Hoping for a tax refund? What are you going to do with it?
It’s tempting to splurge it all on a big night out or a fancy new whatever, but there are smarter ways to spend your windfall. We have eight suggestions, including some you probably haven't thought of.
1. Send the money off to work
A diligent investor in the financial markets might easily achieve a comfortable retirement with monthly contributions, efficient tax planning and professional advice. But many of us never take the time to start.
Compound interest is a powerful tool to save money and earn an income from your portfolio. Opening your first investment account with a tax refund is a great way to get a head start.
If you want to put money into stocks, avoid picking individual ones until you have at least $1 million. It’s much better to play the market using mutual funds and exchange-traded funds to spread your risk.
2. Shake off some debt
The best use of a tax refund is often the simplest: Pay down your credit cards, student loans or other bills.
The best return on your money is often found in debt repayment. Do the math! A typical credit card can have you paying out at least 15% in interest per year.
It might not be the most exciting idea for your tax windfall, but you’ll thank yourself later. Paying less interest and not worrying about your debt is a win-win.
3. Sleep on it
Chances are you need a new bed, or maybe a new mattress. If the last time you replaced yours was a couple of presidents ago, you're due.
The National Sleep Foundation says you need a new mattress every seven to 10 years. We spend at least a third of our lives in bed, so it pays to invest in a comfortable spot to lay down your head.
The quality and affordability of mattresses have improved a lot in the last five years, thanks to increased competition. Mattresses can now be ordered online and sent to your door, but you may want to try them out in a showroom first.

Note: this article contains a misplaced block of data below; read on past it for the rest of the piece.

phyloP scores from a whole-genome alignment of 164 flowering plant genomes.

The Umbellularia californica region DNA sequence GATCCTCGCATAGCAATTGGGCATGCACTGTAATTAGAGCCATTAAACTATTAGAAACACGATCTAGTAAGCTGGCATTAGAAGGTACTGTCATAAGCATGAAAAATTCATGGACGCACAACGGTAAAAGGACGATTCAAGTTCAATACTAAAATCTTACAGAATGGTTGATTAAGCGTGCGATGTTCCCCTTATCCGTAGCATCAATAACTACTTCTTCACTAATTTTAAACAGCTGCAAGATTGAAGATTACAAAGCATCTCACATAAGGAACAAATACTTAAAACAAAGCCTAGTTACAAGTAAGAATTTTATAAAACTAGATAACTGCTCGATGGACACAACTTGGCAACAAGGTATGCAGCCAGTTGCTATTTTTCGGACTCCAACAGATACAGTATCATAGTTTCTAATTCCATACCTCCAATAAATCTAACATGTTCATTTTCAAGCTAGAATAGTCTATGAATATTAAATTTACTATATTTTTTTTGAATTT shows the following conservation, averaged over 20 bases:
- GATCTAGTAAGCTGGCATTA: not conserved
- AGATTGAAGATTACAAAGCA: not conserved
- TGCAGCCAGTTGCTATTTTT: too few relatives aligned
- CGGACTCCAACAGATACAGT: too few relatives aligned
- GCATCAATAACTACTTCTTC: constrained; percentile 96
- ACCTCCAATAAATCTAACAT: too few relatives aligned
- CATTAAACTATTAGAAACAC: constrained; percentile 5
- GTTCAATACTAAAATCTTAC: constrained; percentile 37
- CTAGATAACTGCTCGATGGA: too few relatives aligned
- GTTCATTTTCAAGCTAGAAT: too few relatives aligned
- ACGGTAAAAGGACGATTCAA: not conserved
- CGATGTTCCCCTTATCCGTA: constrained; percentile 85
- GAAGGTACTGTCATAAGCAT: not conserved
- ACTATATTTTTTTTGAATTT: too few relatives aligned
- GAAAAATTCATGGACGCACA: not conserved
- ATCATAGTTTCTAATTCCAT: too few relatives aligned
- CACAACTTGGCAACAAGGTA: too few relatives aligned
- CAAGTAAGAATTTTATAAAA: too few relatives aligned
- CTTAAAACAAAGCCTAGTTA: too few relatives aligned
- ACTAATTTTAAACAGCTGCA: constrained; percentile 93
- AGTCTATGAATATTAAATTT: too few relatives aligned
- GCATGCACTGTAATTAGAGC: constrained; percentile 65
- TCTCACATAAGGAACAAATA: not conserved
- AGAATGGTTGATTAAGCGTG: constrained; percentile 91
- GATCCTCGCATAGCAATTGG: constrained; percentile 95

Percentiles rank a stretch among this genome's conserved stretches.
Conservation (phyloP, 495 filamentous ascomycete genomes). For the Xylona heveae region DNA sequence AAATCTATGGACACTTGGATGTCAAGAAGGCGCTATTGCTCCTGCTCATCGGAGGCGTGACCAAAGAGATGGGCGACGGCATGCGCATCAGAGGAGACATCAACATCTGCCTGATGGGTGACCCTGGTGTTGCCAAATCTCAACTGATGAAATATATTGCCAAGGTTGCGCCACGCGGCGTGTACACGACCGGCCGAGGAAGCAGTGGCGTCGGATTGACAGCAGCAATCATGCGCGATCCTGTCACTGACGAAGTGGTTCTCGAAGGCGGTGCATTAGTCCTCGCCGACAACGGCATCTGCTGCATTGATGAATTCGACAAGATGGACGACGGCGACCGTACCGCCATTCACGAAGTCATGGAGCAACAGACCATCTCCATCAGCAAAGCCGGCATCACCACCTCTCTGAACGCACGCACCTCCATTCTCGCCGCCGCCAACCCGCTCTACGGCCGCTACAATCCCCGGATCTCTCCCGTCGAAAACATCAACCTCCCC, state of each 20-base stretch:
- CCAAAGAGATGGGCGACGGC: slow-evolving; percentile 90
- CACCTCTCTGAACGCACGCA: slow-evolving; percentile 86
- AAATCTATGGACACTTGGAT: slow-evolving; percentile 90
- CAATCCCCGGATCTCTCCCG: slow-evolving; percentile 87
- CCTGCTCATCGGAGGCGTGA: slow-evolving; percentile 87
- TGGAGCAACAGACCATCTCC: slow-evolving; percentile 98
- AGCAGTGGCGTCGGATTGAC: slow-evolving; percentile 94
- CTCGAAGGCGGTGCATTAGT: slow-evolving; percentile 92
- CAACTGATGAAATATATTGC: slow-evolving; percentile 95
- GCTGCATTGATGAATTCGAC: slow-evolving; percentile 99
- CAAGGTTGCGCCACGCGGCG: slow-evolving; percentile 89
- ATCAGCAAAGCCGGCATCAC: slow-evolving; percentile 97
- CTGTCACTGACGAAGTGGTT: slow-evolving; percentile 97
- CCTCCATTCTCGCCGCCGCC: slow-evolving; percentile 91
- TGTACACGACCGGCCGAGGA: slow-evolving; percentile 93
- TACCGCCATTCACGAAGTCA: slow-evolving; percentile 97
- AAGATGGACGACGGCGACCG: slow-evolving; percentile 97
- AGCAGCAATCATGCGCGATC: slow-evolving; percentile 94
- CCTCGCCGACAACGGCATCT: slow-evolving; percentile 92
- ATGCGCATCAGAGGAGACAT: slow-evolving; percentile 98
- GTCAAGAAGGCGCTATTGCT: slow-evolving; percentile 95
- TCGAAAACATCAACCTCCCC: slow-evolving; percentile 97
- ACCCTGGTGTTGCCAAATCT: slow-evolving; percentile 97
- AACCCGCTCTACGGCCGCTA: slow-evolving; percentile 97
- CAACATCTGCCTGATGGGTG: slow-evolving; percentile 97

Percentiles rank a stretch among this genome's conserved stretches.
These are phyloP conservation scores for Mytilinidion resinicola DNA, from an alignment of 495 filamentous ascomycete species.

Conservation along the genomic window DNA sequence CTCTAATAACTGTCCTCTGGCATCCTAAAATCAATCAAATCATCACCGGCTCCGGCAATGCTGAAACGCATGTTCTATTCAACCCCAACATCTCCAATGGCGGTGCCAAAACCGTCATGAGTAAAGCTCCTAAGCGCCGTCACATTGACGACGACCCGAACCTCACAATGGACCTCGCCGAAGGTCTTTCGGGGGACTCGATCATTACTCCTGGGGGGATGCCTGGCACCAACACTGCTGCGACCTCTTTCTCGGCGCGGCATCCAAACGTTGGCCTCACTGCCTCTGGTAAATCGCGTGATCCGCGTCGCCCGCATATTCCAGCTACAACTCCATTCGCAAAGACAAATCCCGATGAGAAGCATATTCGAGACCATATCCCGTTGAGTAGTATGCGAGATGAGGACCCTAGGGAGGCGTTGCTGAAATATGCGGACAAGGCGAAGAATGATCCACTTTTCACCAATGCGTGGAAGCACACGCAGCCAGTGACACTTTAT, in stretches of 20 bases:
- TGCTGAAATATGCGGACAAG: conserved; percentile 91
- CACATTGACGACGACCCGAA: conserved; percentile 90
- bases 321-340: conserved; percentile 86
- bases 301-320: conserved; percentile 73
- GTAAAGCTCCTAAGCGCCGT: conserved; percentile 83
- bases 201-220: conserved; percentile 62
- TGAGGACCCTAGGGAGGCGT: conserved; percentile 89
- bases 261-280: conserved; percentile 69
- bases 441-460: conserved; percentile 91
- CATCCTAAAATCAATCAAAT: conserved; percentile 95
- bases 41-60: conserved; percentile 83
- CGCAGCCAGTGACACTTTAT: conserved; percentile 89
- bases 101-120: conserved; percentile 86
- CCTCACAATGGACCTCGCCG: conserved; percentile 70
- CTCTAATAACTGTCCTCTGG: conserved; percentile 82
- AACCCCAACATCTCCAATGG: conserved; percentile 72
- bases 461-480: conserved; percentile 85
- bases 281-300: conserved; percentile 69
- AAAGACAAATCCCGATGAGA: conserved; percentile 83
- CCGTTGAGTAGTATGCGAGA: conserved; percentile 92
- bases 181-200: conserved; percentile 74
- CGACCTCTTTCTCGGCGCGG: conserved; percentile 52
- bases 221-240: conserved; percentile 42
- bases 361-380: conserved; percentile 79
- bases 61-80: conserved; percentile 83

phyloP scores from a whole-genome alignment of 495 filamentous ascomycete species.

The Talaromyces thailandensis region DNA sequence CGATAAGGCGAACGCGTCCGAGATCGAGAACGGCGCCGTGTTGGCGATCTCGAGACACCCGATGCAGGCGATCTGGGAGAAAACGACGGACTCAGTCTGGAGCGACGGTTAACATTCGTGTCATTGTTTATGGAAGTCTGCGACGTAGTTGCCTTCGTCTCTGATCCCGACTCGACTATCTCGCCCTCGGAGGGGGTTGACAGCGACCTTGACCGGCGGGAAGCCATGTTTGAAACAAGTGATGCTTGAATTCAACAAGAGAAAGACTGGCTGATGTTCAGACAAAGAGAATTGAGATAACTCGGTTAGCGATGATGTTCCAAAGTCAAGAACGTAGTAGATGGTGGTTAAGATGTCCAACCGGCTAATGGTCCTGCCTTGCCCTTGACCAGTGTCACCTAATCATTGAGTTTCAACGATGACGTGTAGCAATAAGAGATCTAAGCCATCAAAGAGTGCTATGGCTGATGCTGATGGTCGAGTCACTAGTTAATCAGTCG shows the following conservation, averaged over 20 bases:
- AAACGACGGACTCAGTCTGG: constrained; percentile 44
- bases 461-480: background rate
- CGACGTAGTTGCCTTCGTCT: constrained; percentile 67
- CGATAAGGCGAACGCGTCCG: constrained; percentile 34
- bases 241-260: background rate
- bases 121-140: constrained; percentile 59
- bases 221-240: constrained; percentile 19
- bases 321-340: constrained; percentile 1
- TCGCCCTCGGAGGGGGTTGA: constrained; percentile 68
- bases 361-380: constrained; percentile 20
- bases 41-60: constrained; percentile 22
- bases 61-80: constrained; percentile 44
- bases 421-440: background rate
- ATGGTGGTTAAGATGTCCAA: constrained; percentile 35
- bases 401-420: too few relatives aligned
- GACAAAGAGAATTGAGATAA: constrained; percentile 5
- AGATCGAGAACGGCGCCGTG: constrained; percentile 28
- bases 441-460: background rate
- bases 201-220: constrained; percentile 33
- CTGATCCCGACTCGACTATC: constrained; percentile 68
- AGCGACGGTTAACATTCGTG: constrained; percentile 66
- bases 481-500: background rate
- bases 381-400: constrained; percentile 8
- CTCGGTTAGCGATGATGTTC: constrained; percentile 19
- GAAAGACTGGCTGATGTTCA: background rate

4. Get ready for anything
Having a major expense fall into your lap can be a nightmare. But 1 in 4 of us has no emergency savings, surveys show.
If making monthly contributions to a rainy-day fund would be a struggle for you, a tax refund is a great way to jump-start a savings plan. You’ll thank yourself later.
Why stress over money when you can build a buffer? Just make sure to put the money into a savings account that’s available in a pinch and earning some interest while you wait.
5. Do some remodeling on your home
Your home may be the largest financial asset you'll ever own, and it can effectively become a major source of retirement savings. Using refund money to improve your home is a great way to improve your financial future.
Adding energy-efficient features and beautifying the outside or inside of your house can give you more enjoyment now and boost the home's resale value down the road.
Investments in the functionality or curb appeal of a home can wind up being worth far more than the money spent. At the very least, you’ll live in a beautiful and comfortable home for years to come.
6. Do some remodeling on yourself
Instead of blowing your refund on a new wardrobe or a fancy smartphone, consider making an investment in yourself and your future.
Spend some money on self-improvement: Take a class to learn a new skill or sign up for training to upgrade your professional credentials.
Using the money to better yourself might pay off in a better job, a bigger paycheck or a healthier you. So, the return on investing in yourself can be great.
7. Give your windfall away
Tax season is a good time to reflect on society and this grand experiment we call humanity. While it’s tempting to pocket your refund, it’s also a good opportunity to help a worthy cause.
Many organizations need funding to do their good work, and it often takes hundreds or thousands of small donations to make things happen.
Whether you give money to a friend in need or a local charity that supports a cause you love, your tax refund has the potential to do a lot of good.
8. Have fun! (You're allowed!)
Go ahead and live a little with your windfall. But before you hit the mall, think about better ways to spend the money, other than on stuff.
Do you really need more stuff? Seriously?
Experiences and the memories you create are usually more rewarding than purchases like clothing, jewelry and electronics. Throw a party, take a trip, or just go on a relaxing “staycation” close to home.